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Gallagher Joins Southeastern Officials in Issuing Warning about Hurricanes’ Deadly Risk of Flooding

5/21/2003

CONTACTO: Tami Torres o Nina Banister
(850) 413-2842

TALLAHASSEE – With hurricane season less than two weeks away, Florida's Chief Financial Officer Tom Gallagher is joining officials from throughout the southeastern United States in warning residents to not only plan for a potential hurricane strike but also for the risk of inland flooding that often occurs with a hurricane or tropical storm.

The Florida Department of Financial Services, which Gallagher oversees, is joining the National Weather Service, the Federal Alliance for Safe Homes, and officials in Georgia, Texas, Alabama, Arkansas, Virginia and West Virginia, in a public education campaign promoting the message "Turn Around, Don't Drown." The campaign, launched today, coincides with National Hurricane Awareness Week. Hurricane season begins June 1.

"Most hurricane-related deaths are a result of people driving through flooded areas," Gallagher said. "This outreach effort is intended to remind Floridians that the risk is real and not worth taking."

According to the Federal Alliance for Safe Homes (FLASH), inland flooding is the most dangerous and deadly problem caused by hurricanes.


"While many people are aware that flooding poses a serious risk to property, few people realize that it is the leading cause of weather-related fatalities in the United States," said Leslie Chapman-Henderson, president and CEO of FLASH. She said that of the 56 deaths caused by Hurricane Floyd in 1999, all but six were the result of inland flooding.

Inland flooding can occur as far as 500 miles from the eye of a tropical cyclone, said Kandis Boyd, hydrology program manager for the National Weather Service's Southern Region.

Bill Proenza, director, of the NWS' Southern Region, said it takes only six inches of rushing water to knock a person off their feet and that just two feet of rushing water can carry away most vehicles.

According to Gallagher, in preparation for hurricane season, Floridians should be double-checking insurance coverage, taking steps to secure their homes and developing an escape plan.

"Being prepared can save lives, property and a lot of heartache," Gallagher said.

Además recomendó seguir estos consejos de preparación para la tormenta:


· Don't wait until the last minute to buy coverage. If you're covered, carefully review your policy, especially its "declarations" page. Know whether your policy pays the "replacements cost" or "actual cash value" for a covered loss. Este último en raros casos paga lo suficiente como para reemplazar un artículo destruido al precio actual. Puede querer mejorar su póliza si ésta no cubre el valor actual de su vivienda y sus contenidos.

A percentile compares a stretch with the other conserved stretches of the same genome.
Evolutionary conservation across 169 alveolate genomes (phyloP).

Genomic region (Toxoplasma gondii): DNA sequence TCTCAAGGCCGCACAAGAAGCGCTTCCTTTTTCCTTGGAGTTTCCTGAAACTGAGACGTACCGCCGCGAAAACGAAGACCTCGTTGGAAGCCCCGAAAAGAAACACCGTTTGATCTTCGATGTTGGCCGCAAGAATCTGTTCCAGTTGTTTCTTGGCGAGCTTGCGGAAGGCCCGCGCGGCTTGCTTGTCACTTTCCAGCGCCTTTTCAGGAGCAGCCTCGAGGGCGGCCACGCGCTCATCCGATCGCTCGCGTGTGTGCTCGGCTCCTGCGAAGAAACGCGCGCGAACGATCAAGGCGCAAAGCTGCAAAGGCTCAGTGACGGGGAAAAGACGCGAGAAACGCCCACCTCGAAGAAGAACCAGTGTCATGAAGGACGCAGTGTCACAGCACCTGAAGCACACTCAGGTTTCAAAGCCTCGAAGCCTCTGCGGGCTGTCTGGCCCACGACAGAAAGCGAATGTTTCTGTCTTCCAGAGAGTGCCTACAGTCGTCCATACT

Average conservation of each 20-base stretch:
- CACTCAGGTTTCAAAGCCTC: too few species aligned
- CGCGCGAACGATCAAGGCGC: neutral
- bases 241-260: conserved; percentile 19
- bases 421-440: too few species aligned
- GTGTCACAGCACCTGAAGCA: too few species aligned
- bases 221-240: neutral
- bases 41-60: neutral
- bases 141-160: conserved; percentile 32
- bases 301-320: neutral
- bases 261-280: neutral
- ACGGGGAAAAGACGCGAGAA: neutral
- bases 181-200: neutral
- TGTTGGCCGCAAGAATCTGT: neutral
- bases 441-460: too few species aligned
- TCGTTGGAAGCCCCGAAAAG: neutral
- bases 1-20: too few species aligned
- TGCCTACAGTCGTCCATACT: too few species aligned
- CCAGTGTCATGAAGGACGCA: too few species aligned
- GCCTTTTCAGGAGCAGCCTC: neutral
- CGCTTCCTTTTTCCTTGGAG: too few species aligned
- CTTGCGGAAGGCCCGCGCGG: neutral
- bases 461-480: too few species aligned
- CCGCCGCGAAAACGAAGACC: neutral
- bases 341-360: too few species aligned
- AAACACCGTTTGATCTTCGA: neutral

· Be sure you know what your deductible is for hurricane losses. La mayoría de las pólizas actuales tienen un deducible por huracán de dos a cinco por ciento del valor asegurado de la vivienda. Si su propiedad resulta dañada, usted será responsable de una parte de los gastos de reparación.

· Inventory your household items, including receipts, purchase dates and serial numbers. Fotografíe o grabe en video sus bienes. Guarde copias de esta información y de sus pólizas de seguro en un lugar seguro y guarde los originales en una caja de seguridad.

· Write down the name, address and claims-reporting telephone number of your insurance company, which may differ from your agent's contact information. Guarde esta información en un lugar seguro y asegúrese de tener acceso a ella si se ve obligado a evacuar su hogar.

· When a hurricane threatens, take action to protect your property. Compre los materiales que necesita para salvaguardar su propiedad y minimizar las pérdidas. Cubra sus ventanas con persianas, revestimiento exterior o contrachapado. Mueva los vehículos a su garaje o garaje techado cuando sea posible. Debe llevar adentro las parrillas y/o muebles del patio.

· Strengthen your home by making sure roof anchors are installed. Replace windows and doors that don't pass the impact test or cover them with shutters. The right doors, windows and shutters will save you money on your insurance premiums.

· Keep materials such as plywood and plastic on hand in case you need to make temporary repairs after a storm. Guarde los recibos de esas reparaciones para que su compañía de seguros pueda reintegrárselos.

For free guides on "Insuring Your Home" or a brochure on "Natural Disasters," visit www.fldfs.com or call the department's toll-free Consumer Helpline at 1-800-342-2762. For more information on the "Turn Around, Don't Drown" campaign, visit www.srh.weather.gov/tadd.